Erotic art is viewed much more comfortably from the distance of time
In French, the colloquial expression for an erotic film is “un film de cul” – literally meaning “an arse film”. The organisers of France’s first Erotic Film Festival (which opened yesterday in Paris) have pointedly set out to baptise the festival as the “Festival de Film de Fesses”. By replacing the cruder word “cul” with “fesses” (more ‘buttocks’ than ‘arse’), the aim is presumably to help change the tone of the festival.
The majority of films being shown are from the 1970s. At the time, these were considered pure pornography, but nostalgia has the power to rehabilitate even the greatest sinners, it would seem.
Over four festive days, the event will include conferences, artistic representations, the showing of shorts and features, sex in art and art in sex.
“We found it particularly interesting to speak of this transgression which pigeon-holes sex as something forbidden and which strangely makes it something bigger than it should be,” says festival co-founder Maud Bambou, with tongue firmly in cheek. “Creating this festival means being able to meet people around the question of sexuality and to show that films can be simple, funny and beautiful and show sexuality, while still keeping a certain quantum of mystery, elegance and beauty… it’s kind-of like the desire to reposition sexuality around the theme of romanticism.”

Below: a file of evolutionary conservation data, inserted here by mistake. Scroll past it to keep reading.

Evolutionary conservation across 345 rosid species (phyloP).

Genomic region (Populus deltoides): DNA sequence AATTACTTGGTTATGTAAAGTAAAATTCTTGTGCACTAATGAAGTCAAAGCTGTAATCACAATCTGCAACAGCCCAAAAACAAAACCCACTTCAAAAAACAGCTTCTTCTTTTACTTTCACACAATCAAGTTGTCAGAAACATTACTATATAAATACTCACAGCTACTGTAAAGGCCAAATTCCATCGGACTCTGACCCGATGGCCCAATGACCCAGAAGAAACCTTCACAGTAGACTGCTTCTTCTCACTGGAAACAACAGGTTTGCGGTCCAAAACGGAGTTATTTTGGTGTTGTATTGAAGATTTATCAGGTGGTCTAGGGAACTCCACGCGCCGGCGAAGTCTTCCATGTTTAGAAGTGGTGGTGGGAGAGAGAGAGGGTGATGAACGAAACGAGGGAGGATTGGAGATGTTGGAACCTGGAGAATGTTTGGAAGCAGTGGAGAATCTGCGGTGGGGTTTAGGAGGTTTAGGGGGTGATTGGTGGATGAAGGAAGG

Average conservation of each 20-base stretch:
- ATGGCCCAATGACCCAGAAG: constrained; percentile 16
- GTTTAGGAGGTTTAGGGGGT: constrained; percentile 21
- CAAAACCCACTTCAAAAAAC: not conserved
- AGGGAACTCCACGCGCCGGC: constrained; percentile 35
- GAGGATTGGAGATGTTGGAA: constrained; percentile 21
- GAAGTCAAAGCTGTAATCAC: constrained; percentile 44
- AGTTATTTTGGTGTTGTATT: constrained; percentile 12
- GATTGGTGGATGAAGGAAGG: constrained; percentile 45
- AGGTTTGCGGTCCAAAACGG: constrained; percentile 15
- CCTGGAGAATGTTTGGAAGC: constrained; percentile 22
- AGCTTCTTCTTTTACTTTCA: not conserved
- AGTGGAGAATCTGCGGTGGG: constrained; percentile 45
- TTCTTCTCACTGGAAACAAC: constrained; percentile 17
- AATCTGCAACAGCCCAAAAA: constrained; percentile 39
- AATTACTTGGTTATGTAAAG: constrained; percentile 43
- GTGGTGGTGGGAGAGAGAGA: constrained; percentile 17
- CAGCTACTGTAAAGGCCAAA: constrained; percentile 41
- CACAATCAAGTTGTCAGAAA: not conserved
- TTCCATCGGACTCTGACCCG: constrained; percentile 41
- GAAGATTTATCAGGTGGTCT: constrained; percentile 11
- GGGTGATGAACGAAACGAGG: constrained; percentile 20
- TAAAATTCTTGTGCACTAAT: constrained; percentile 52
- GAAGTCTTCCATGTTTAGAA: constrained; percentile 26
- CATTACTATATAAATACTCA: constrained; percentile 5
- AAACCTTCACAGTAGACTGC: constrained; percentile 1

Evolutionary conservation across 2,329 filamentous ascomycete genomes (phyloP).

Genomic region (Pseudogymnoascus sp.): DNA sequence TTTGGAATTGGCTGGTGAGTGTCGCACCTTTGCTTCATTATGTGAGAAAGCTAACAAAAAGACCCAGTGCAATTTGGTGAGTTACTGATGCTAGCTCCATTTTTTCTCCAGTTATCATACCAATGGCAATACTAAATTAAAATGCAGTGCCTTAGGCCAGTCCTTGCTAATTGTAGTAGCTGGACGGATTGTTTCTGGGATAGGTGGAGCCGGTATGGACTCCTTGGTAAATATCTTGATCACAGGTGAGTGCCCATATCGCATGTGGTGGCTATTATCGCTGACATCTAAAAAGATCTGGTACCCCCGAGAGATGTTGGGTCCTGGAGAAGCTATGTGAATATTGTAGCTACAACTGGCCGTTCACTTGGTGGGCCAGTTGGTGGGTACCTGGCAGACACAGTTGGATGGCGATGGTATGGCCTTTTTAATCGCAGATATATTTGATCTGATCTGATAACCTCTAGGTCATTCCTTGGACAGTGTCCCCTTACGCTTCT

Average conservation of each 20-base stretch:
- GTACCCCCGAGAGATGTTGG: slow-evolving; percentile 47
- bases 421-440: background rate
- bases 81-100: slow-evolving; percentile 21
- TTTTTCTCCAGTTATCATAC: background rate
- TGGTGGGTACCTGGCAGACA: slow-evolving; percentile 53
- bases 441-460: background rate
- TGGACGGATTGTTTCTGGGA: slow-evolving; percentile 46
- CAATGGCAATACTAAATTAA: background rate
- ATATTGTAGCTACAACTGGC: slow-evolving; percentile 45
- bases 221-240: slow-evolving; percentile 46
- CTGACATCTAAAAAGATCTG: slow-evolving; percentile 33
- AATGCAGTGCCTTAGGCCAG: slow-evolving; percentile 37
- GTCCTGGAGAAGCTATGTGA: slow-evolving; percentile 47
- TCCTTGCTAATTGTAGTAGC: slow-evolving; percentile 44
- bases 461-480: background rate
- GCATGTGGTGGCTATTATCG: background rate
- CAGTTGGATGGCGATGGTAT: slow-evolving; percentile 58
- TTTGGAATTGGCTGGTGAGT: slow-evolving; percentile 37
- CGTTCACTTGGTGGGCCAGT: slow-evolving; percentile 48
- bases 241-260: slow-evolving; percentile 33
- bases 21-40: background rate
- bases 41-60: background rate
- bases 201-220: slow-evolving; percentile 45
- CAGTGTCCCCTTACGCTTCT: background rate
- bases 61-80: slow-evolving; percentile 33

All credit to subjective notions but one man’s romanticism is another man’s pornography. Or, as French novelist Alain Robbe-Grillet liked to put it – “Pornography is the eroticism of others”.
One of the principal auteurs in the festival is Jean-François Davy. The festival will feature a retrospective of the work of this man, whose film “Exhibitions” was the first erotic film shown on Canal+ back in 1975.
40 years ago, Davy’s films were pure pornography, but today they have an official imprimatur of respectability: The Centre National du Cinéma et de l’Image Animée (CNC) has de-classified Davy’s works, removing the “X” label from them and thus allowing the petite bourgeoisie of Paris view them with a perfectly clear conscience.
The festival continues until Sunday 29th of June. For further details, see www.lefff.fr.
Cinéma Nouveau Latina, 20, rue du Temple, 75004 Paris.